Aaron Bolin

    Gloria Kempton delivers a book about techniques and exercise for crafting effective dialogue; she does exactly what she promises in the title. I liked the book as it was well-written and included well-thought-out material on ways to improve dialogue. In terms of criticism, a couple of items come to mind. First, the author reminds us repeatedly that she is a writing coach and dialogue comes easy for her. Once is okay to establish credibility. By the fifth time, it was irritating. Second, the book is Gloria Kempton delivers a book about techniques and exercise for crafting effective dialogue; she does exactly what she promises in the title. I liked the book as it was well-written and included well-thought-out material on ways to improve dialogue. In terms of criticism, a couple of items come to mind. First, the author reminds us repeatedly that she is a writing coach and dialogue comes easy for her. Once is okay to establish credibility. By the fifth time, it was irritating. Second, the book is clearly written with the textbook market in mind. That's okay, but the textbook feel made it seem less professional to read -- like taking a class at the community center. Third, the "what to do" was emphasized over the "how to do it." That is, this is designed as a textbook to be read under instruction not as a how-to self-paced manual. Overall, I thought Kempton did a nice job with this book. It won't be for everyone, but I personally found several worthwhile bits of advice that I will incorporate into future projects. If I were teaching a creative writing class, I would definitely consider this item as a supplementary textbook.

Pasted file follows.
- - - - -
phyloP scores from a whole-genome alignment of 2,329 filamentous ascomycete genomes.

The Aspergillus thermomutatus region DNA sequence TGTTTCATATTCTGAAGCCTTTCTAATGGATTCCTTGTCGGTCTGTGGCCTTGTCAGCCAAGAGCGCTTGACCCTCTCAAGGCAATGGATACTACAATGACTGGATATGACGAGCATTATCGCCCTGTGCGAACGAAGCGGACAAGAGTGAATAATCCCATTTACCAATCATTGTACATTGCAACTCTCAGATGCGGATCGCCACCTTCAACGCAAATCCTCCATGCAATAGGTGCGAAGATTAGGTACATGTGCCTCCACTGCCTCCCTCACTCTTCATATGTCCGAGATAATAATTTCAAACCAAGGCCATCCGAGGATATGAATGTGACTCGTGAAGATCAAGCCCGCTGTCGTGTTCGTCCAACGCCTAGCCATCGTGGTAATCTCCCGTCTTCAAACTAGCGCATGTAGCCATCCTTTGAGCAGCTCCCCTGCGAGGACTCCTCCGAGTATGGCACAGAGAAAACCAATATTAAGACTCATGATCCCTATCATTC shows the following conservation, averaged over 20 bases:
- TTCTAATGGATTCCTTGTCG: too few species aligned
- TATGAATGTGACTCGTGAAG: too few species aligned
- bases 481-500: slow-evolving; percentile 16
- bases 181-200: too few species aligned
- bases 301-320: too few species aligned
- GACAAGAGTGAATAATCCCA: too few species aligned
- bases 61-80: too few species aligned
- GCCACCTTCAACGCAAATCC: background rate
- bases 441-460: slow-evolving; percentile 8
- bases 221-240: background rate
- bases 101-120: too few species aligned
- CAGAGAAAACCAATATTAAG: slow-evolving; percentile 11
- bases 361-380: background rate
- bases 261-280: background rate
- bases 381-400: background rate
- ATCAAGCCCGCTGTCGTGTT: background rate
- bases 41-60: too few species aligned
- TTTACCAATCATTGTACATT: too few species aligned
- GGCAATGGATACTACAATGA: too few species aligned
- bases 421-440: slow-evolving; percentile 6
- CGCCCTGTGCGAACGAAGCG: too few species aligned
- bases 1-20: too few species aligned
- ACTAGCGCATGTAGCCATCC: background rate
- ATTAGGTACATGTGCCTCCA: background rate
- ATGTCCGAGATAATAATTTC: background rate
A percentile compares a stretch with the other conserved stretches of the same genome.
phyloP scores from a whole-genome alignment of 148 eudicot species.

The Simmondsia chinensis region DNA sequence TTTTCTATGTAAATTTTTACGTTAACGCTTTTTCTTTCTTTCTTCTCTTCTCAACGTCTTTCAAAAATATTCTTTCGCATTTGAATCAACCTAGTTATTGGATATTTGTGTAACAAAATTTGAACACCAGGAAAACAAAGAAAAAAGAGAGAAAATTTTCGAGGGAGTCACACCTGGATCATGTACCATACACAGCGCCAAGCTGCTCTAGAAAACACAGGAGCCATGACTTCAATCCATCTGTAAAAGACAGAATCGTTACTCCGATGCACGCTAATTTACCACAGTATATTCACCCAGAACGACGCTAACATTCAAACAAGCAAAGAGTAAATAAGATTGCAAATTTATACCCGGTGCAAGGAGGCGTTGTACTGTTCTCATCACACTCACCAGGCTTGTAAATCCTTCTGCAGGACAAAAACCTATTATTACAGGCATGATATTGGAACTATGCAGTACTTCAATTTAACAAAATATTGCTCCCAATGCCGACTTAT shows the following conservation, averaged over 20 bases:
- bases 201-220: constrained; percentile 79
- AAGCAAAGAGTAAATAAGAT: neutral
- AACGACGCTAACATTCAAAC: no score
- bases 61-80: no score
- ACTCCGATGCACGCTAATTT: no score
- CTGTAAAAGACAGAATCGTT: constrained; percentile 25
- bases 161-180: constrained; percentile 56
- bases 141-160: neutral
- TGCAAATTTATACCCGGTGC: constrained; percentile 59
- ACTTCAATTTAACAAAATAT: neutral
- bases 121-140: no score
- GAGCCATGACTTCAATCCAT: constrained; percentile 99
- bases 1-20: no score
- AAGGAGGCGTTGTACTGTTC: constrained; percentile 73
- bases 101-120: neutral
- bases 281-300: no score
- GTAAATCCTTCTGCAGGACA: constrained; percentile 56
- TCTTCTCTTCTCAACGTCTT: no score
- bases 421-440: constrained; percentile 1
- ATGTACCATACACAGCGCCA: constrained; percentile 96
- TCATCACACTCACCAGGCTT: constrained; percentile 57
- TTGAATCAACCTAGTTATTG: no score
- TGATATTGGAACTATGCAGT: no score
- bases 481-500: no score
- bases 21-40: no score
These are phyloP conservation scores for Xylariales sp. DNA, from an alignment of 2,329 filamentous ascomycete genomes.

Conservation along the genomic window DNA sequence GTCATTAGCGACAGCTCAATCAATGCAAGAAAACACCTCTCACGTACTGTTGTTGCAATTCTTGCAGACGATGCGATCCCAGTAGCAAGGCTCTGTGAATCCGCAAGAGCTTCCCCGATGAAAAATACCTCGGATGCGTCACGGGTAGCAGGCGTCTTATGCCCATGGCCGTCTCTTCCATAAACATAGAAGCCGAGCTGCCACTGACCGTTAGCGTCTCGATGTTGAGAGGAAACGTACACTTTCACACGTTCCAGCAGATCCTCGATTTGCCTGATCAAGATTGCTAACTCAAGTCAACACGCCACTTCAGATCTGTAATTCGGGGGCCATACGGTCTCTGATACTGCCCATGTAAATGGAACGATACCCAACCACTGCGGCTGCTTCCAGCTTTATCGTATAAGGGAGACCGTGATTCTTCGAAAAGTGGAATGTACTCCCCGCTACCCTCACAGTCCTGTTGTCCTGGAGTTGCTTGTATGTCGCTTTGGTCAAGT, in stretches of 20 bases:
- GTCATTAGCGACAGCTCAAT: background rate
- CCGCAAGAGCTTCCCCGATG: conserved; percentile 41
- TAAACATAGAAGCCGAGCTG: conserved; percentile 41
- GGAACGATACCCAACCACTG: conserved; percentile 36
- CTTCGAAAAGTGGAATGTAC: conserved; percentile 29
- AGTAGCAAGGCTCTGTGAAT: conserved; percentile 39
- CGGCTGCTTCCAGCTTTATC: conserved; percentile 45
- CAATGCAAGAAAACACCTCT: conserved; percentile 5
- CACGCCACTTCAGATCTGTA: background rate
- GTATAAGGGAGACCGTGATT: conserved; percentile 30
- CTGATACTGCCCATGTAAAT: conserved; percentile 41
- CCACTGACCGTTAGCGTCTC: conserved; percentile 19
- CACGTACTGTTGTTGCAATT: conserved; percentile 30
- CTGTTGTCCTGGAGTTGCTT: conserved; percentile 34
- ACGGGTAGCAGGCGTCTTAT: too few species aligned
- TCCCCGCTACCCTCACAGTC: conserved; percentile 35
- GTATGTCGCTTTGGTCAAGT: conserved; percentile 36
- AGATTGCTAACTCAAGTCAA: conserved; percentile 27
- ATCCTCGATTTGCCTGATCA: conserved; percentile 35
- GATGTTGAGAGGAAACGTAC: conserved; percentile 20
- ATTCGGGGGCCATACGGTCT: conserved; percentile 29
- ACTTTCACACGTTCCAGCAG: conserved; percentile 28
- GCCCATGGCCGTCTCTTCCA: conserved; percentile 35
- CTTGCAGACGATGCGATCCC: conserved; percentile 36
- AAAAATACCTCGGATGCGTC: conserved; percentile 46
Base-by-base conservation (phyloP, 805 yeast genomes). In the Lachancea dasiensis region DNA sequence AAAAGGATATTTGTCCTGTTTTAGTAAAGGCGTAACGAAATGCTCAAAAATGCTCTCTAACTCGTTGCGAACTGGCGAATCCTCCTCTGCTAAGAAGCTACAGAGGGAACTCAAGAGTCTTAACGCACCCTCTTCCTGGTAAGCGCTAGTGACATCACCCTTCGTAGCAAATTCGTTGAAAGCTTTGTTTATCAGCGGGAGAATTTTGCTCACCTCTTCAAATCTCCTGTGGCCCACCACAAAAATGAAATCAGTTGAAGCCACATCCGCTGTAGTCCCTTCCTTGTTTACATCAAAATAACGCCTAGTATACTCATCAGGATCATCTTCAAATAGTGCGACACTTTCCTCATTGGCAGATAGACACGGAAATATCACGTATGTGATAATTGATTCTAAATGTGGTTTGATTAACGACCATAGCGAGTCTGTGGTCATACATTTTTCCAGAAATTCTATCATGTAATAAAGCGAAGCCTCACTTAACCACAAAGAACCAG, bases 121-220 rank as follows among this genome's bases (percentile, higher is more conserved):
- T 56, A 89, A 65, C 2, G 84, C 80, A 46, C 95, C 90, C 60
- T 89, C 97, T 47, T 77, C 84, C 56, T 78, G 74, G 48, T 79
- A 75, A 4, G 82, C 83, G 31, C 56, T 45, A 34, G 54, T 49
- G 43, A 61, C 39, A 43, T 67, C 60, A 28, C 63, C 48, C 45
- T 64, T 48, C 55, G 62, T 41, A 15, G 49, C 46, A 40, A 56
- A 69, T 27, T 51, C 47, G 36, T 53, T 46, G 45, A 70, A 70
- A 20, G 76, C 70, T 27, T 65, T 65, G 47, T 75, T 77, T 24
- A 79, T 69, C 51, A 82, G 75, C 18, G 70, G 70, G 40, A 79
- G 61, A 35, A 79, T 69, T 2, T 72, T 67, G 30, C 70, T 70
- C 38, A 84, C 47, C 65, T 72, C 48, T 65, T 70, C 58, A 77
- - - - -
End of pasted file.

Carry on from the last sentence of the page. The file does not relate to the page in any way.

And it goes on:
9. 5 out of 5

    Meredith